‘Cash me ousside’ girl sues gaming companies that used catch phrase in free apps

Danielle Bregoli, the teen who rocketed to Internet fame after appearing on a episode of “Dr. Phil” in September.
Danielle Bregoli, the teen who rocketed to Internet fame after appearing on a episode of “Dr. Phil” in September. Handout

That Florida teen who was catapulted into curious celebrity for hollering “cash me ousside” on TV is suing three mobile-phone game companies that adopted her catchphrase and avatar for their products.

Danielle Bregoli, the sassy 14-year-old who appeared on a Dr. Phil episode dealing with unruly teens, filed a trademark lawsuit this week against the companies, which created apps called “Cash Me Outside” and “How Bout Dat.”

The lawsuit accuses Anonymous Games, Appnoxious, Squad Social and their founders of profiting off the girl’s “likeness, voice, and signature catchphrase without [her] consent.”

The suit, filed in South Florida federal court, asks for at least $1 million in damages.

Bregoli’s notoriety has been meteoric, if befuddling for many.

Last September, Bregoli, who then lived in Boynton Beach, appeared with her mom on a Dr. Phil episode entitled, “I want to give up my car-stealing twerking 13-year-old daughter who tried to frame me for a crime.”

After audience members began to jeer, Bregoli yelled out in her distinct street talk, “Cash me ousside, how bow dah.”

CashMe Game
A screen shot of the “Cash Me Outside” game that is the subject of a trademark infringement lawsuit.

Translation, according to the lawsuit: “The phrase, coined by Danielle Bregoli on the spot, was a challenge to the audience members who Danielle believes were mocking her, meaning … if the audience wanted to continue mocking her, they could confront her outside and off-camera.”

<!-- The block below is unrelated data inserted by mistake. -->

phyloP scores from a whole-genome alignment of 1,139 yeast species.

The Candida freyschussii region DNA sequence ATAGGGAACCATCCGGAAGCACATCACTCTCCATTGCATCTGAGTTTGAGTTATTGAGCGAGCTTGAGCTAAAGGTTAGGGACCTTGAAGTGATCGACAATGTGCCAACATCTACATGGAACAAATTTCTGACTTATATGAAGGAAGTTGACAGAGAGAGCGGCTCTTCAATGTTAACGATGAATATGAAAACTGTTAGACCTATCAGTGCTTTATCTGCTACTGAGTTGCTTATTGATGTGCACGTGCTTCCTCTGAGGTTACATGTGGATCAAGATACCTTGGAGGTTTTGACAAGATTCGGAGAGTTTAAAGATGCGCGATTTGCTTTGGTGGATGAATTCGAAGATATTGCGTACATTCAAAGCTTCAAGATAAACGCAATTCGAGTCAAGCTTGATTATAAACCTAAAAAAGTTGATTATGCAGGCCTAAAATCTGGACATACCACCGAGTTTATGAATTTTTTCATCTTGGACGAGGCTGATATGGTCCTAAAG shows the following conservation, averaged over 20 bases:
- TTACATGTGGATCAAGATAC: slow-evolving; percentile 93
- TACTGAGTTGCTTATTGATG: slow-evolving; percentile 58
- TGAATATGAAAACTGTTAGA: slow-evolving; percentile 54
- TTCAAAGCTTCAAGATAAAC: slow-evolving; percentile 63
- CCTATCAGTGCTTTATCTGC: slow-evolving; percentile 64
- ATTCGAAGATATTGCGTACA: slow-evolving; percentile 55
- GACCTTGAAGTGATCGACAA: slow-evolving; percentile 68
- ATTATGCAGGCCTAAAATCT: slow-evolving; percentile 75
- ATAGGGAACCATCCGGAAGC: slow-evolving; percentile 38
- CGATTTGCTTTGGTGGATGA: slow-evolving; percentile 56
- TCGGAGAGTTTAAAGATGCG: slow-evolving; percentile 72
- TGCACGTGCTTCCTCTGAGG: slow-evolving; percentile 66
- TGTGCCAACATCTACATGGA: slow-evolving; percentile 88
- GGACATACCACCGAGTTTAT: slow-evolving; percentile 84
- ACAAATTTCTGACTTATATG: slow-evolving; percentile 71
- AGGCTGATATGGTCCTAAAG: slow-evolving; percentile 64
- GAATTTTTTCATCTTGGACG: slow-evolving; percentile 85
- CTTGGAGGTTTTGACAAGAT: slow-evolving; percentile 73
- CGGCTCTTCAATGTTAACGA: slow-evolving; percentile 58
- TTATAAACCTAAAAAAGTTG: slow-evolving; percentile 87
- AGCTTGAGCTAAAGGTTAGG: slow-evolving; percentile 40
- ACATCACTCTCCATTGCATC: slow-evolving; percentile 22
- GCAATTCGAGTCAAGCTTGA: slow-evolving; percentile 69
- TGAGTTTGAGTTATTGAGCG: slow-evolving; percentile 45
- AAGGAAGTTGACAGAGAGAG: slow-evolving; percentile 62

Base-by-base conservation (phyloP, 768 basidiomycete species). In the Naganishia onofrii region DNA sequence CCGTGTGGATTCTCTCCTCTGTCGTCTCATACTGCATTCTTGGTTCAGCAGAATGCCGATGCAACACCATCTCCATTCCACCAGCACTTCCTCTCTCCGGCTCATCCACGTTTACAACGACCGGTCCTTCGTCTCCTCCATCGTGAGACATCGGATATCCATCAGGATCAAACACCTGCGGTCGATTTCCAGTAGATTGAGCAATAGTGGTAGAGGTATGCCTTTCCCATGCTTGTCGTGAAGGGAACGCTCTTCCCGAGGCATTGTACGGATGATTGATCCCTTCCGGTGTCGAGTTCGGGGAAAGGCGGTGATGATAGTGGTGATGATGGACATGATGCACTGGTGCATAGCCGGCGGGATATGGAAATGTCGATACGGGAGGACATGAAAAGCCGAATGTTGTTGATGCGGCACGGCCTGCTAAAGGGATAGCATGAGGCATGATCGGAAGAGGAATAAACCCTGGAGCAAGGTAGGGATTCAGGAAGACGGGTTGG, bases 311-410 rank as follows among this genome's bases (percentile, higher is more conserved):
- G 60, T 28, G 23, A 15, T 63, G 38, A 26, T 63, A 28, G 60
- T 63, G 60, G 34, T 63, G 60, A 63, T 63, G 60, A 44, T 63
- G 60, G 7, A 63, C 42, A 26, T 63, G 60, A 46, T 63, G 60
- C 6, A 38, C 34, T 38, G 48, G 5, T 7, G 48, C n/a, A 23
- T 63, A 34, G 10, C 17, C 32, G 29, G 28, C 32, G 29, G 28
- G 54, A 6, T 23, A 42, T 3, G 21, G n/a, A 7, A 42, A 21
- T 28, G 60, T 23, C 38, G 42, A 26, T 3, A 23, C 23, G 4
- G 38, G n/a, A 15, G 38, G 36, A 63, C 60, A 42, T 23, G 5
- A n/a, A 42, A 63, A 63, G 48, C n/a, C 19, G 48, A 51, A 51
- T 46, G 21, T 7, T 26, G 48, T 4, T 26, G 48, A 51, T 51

“Without Danielle’s speech affect, the phrase literally meant: ‘Catch me outside, how about that,’” the suit continued.

Her lawyers also gush about her popularity among everybody from “school children to Hollywood celebrities to star professional athletes,” and about her immense following on Instagram and Facebook.

“In essence, Danielle, together with her catchphrase, became a widespread cultural phenomenon,” wrote Miami lawyer Adam Boumel. The lawsuit did not make clear whether Bregoli had formally filed for a trademark on the phrase, which went viral on social media.

Bregoli also has inked a deal to star in a reality show and has moved to Hollywood, the one on the west coast of the United States, to capitalize on her fame. Her mother created a company, Dani B Holdings, to manage her career.

In January, the gaming companies developed the simple app game, which features a little Bregoli-looking avatar jumping from “platform to platform, avoiding hazards and collecting points and wads of cash.” The game is free but the companies make money from ads on the app.

Bregoli claims she worked out a deal with the companies to split revenue 50-50 in exchange for using her likeness, voice and catchphrase, as well as $75,000 in payments up front. But the companies backed out, the suit claims, and one followed up by developing a second similar game, called “How Bout Dat.” Executives for the companies could not be reached for comment.